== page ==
Ebola may be spreading, but rumours about Ebola are spreading even faster. Wired runs down everything you really need to know about the virus.
Photo by NIAID
For starters, the chance of a major outbreak is pretty slim. Wired explains:
It can't spread through the air, and it isn't contagious before symptoms first show up, when a person might unknowingly be a walking disease distributor. Rather, the Ebola virus spreads through infected bodily fluids — such as blood, vomit, saliva, semen and feces — which need to come into direct contact with a mucous membrane (such as the inside of your eyelids, mouth, or nose) or a bit of broken skin.
So as long as you do what you probably already do — keep a safe distance from sick people, wash your hands regularly, be careful sharing items with someone who's sick you should be safe. For more information on Ebola's contagiousness, check out this post from io9.
Those who do come in contact with the virus have something to worry about. Depending on the strain, you're dealing with a 50-90 per cent fatality rate. Symptoms to watch for include headache, fever, aches and nausea. On the outside, Ebola basically looks like the flu, but inside your body something very different is happening:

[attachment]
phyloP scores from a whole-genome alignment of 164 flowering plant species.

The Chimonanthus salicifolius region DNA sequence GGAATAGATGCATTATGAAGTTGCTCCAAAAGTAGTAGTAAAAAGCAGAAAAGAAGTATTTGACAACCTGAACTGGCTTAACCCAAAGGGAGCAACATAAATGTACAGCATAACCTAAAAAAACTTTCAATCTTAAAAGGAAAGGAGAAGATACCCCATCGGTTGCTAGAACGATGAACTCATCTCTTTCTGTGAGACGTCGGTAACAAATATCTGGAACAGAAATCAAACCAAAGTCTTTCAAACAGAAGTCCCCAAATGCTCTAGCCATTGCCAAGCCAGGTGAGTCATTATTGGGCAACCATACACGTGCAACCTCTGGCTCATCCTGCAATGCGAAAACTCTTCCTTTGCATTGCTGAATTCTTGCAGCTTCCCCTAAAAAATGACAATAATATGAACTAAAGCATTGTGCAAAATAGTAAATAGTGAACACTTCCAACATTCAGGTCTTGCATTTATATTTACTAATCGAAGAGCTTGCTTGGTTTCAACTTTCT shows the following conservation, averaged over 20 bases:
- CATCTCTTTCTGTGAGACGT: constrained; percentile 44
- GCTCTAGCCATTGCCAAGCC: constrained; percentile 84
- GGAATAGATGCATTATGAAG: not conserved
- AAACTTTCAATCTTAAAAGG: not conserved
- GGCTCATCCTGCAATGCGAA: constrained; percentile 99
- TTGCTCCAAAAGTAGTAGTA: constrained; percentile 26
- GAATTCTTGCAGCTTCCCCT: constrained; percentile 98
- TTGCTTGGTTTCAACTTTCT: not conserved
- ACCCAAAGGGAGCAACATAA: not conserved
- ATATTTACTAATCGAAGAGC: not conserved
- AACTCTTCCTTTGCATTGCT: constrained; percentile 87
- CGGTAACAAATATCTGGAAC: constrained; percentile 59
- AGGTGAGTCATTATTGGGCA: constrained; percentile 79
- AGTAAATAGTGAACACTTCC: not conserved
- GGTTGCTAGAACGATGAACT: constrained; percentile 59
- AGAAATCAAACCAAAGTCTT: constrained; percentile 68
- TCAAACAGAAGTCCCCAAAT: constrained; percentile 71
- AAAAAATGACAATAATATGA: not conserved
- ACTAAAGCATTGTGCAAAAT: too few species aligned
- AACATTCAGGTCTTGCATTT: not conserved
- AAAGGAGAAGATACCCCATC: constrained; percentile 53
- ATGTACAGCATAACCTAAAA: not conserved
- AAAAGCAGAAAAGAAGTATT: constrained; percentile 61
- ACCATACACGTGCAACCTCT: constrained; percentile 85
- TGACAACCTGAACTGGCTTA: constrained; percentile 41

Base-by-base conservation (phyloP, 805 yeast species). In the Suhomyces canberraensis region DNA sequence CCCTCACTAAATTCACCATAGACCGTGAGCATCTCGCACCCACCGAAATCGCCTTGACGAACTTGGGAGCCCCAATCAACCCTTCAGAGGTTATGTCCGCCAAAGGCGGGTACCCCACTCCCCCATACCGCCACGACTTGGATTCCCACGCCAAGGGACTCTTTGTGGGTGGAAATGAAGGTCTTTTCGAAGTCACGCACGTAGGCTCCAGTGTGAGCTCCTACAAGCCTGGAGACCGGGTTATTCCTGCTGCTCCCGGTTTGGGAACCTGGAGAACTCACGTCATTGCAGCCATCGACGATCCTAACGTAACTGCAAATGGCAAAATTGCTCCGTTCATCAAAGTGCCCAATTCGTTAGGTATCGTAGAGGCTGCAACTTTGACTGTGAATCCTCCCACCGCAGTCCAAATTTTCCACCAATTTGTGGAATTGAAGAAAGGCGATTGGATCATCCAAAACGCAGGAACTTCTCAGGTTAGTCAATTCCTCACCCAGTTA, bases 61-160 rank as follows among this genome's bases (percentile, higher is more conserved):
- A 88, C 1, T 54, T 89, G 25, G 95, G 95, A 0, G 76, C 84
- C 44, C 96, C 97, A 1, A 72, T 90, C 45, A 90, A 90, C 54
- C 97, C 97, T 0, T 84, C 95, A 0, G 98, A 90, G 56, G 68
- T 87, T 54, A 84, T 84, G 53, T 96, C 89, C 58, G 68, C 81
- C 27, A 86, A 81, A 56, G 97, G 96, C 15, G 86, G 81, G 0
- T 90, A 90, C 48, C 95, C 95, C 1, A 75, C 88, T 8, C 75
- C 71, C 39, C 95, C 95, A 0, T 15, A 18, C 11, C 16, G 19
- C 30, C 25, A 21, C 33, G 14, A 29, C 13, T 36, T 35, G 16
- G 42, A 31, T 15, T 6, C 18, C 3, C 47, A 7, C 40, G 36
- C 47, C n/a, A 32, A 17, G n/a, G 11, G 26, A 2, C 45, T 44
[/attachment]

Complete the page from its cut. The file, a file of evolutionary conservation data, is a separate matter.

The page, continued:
Though these early symptoms can mimic the onset of the flu, what's going on inside a patient's body is very different from what happens with an influenza virus. At this point, an Ebola patient's liver is being attacked, producing severe abdominal pain. Their blood vessels are gradually being broken down, which can lead to massive amounts of both internal and external bleeding. Organ failure might be setting in. As fluids leak from blood vessels and organs and accumulate in the body, blood pressure drops. Usually, it's a deadly combination of abyssal blood pressure, electrolyte imbalance, and organ failure that delivers the final blow.
If you have the symptoms, you're already a danger to yourself and everyone around you, so isolate yourself and call your doctor to find out what your next step is before heading to a doctor's office or emergency room.
If you want to learn more about Ebola, check out the CDC fact sheet and hit the link below to see Wired's explanation.